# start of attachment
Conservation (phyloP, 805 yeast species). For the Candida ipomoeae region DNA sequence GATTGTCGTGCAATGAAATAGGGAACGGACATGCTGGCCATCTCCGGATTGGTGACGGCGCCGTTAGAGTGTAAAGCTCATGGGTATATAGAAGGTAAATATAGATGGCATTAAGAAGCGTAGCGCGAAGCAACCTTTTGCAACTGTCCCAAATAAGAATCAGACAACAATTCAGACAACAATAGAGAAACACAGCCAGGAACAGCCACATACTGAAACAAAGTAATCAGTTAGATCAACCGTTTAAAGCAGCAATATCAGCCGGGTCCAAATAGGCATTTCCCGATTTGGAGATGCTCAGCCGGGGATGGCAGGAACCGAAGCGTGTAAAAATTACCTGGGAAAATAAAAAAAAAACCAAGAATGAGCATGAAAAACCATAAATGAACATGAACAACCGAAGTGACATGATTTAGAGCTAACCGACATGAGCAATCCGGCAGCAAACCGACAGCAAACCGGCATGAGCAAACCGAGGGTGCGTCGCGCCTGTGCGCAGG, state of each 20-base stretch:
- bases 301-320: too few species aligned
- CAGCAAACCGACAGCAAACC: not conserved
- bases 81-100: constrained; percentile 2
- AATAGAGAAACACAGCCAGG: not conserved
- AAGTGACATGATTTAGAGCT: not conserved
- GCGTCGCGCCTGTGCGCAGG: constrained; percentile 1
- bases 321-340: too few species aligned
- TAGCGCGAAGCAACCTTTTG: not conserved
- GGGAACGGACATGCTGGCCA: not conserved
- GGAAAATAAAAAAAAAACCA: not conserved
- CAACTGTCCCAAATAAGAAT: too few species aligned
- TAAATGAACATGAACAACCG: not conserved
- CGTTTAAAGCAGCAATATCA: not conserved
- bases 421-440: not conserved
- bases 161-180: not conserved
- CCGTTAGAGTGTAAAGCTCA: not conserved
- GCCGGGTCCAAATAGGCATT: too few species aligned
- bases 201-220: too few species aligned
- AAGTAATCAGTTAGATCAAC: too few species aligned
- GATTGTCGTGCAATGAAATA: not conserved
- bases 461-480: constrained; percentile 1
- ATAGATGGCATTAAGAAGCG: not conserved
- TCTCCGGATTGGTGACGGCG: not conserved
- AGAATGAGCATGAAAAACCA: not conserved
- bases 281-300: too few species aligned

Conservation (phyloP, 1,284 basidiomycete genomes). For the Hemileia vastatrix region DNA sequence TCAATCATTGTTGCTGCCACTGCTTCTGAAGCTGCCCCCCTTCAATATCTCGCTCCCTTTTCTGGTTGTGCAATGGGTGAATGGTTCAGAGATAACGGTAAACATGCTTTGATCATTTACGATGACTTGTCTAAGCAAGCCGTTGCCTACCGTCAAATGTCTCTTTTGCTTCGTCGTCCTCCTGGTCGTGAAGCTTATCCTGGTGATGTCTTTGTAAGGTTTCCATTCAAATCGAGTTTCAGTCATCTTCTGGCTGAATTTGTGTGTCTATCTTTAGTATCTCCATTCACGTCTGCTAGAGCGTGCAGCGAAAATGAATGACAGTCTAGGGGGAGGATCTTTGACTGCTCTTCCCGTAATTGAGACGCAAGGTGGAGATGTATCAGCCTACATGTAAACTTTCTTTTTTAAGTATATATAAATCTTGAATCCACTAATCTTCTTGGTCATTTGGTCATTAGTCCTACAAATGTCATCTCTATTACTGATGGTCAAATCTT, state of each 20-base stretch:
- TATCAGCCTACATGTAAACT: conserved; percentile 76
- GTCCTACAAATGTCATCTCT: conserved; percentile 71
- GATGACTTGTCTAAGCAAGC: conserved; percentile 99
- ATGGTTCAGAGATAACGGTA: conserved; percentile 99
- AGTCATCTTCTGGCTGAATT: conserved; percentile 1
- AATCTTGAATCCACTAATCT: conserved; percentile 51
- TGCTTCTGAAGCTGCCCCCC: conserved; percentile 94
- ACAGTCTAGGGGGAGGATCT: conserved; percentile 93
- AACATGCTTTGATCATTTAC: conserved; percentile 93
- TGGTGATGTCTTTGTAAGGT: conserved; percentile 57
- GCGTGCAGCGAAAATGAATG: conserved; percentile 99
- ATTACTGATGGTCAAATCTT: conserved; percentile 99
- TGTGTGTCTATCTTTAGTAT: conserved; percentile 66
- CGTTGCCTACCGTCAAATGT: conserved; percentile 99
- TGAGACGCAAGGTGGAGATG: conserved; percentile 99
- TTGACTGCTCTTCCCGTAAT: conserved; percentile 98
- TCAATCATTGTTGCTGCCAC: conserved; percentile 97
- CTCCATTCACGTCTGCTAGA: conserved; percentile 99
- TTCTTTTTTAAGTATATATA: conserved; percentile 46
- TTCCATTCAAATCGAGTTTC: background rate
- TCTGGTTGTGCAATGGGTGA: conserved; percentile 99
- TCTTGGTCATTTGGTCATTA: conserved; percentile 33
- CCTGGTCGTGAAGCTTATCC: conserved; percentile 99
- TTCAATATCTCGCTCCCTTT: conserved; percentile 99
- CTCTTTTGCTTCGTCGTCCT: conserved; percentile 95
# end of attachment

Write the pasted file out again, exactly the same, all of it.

Conservation (phyloP, 805 yeast species). For the Candida ipomoeae region DNA sequence GATTGTCGTGCAATGAAATAGGGAACGGACATGCTGGCCATCTCCGGATTGGTGACGGCGCCGTTAGAGTGTAAAGCTCATGGGTATATAGAAGGTAAATATAGATGGCATTAAGAAGCGTAGCGCGAAGCAACCTTTTGCAACTGTCCCAAATAAGAATCAGACAACAATTCAGACAACAATAGAGAAACACAGCCAGGAACAGCCACATACTGAAACAAAGTAATCAGTTAGATCAACCGTTTAAAGCAGCAATATCAGCCGGGTCCAAATAGGCATTTCCCGATTTGGAGATGCTCAGCCGGGGATGGCAGGAACCGAAGCGTGTAAAAATTACCTGGGAAAATAAAAAAAAAACCAAGAATGAGCATGAAAAACCATAAATGAACATGAACAACCGAAGTGACATGATTTAGAGCTAACCGACATGAGCAATCCGGCAGCAAACCGACAGCAAACCGGCATGAGCAAACCGAGGGTGCGTCGCGCCTGTGCGCAGG, state of each 20-base stretch:
- bases 301-320: too few species aligned
- CAGCAAACCGACAGCAAACC: not conserved
- bases 81-100: constrained; percentile 2
- AATAGAGAAACACAGCCAGG: not conserved
- AAGTGACATGATTTAGAGCT: not conserved
- GCGTCGCGCCTGTGCGCAGG: constrained; percentile 1
- bases 321-340: too few species aligned
- TAGCGCGAAGCAACCTTTTG: not conserved
- GGGAACGGACATGCTGGCCA: not conserved
- GGAAAATAAAAAAAAAACCA: not conserved
- CAACTGTCCCAAATAAGAAT: too few species aligned
- TAAATGAACATGAACAACCG: not conserved
- CGTTTAAAGCAGCAATATCA: not conserved
- bases 421-440: not conserved
- bases 161-180: not conserved
- CCGTTAGAGTGTAAAGCTCA: not conserved
- GCCGGGTCCAAATAGGCATT: too few species aligned
- bases 201-220: too few species aligned
- AAGTAATCAGTTAGATCAAC: too few species aligned
- GATTGTCGTGCAATGAAATA: not conserved
- bases 461-480: constrained; percentile 1
- ATAGATGGCATTAAGAAGCG: not conserved
- TCTCCGGATTGGTGACGGCG: not conserved
- AGAATGAGCATGAAAAACCA: not conserved
- bases 281-300: too few species aligned

Conservation (phyloP, 1,284 basidiomycete genomes). For the Hemileia vastatrix region DNA sequence TCAATCATTGTTGCTGCCACTGCTTCTGAAGCTGCCCCCCTTCAATATCTCGCTCCCTTTTCTGGTTGTGCAATGGGTGAATGGTTCAGAGATAACGGTAAACATGCTTTGATCATTTACGATGACTTGTCTAAGCAAGCCGTTGCCTACCGTCAAATGTCTCTTTTGCTTCGTCGTCCTCCTGGTCGTGAAGCTTATCCTGGTGATGTCTTTGTAAGGTTTCCATTCAAATCGAGTTTCAGTCATCTTCTGGCTGAATTTGTGTGTCTATCTTTAGTATCTCCATTCACGTCTGCTAGAGCGTGCAGCGAAAATGAATGACAGTCTAGGGGGAGGATCTTTGACTGCTCTTCCCGTAATTGAGACGCAAGGTGGAGATGTATCAGCCTACATGTAAACTTTCTTTTTTAAGTATATATAAATCTTGAATCCACTAATCTTCTTGGTCATTTGGTCATTAGTCCTACAAATGTCATCTCTATTACTGATGGTCAAATCTT, state of each 20-base stretch:
- TATCAGCCTACATGTAAACT: conserved; percentile 76
- GTCCTACAAATGTCATCTCT: conserved; percentile 71
- GATGACTTGTCTAAGCAAGC: conserved; percentile 99
- ATGGTTCAGAGATAACGGTA: conserved; percentile 99
- AGTCATCTTCTGGCTGAATT: conserved; percentile 1
- AATCTTGAATCCACTAATCT: conserved; percentile 51
- TGCTTCTGAAGCTGCCCCCC: conserved; percentile 94
- ACAGTCTAGGGGGAGGATCT: conserved; percentile 93
- AACATGCTTTGATCATTTAC: conserved; percentile 93
- TGGTGATGTCTTTGTAAGGT: conserved; percentile 57
- GCGTGCAGCGAAAATGAATG: conserved; percentile 99
- ATTACTGATGGTCAAATCTT: conserved; percentile 99
- TGTGTGTCTATCTTTAGTAT: conserved; percentile 66
- CGTTGCCTACCGTCAAATGT: conserved; percentile 99
- TGAGACGCAAGGTGGAGATG: conserved; percentile 99
- TTGACTGCTCTTCCCGTAAT: conserved; percentile 98
- TCAATCATTGTTGCTGCCAC: conserved; percentile 97
- CTCCATTCACGTCTGCTAGA: conserved; percentile 99
- TTCTTTTTTAAGTATATATA: conserved; percentile 46
- TTCCATTCAAATCGAGTTTC: background rate
- TCTGGTTGTGCAATGGGTGA: conserved; percentile 99
- TCTTGGTCATTTGGTCATTA: conserved; percentile 33
- CCTGGTCGTGAAGCTTATCC: conserved; percentile 99
- TTCAATATCTCGCTCCCTTT: conserved; percentile 99
- CTCTTTTGCTTCGTCGTCCT: conserved; percentile 95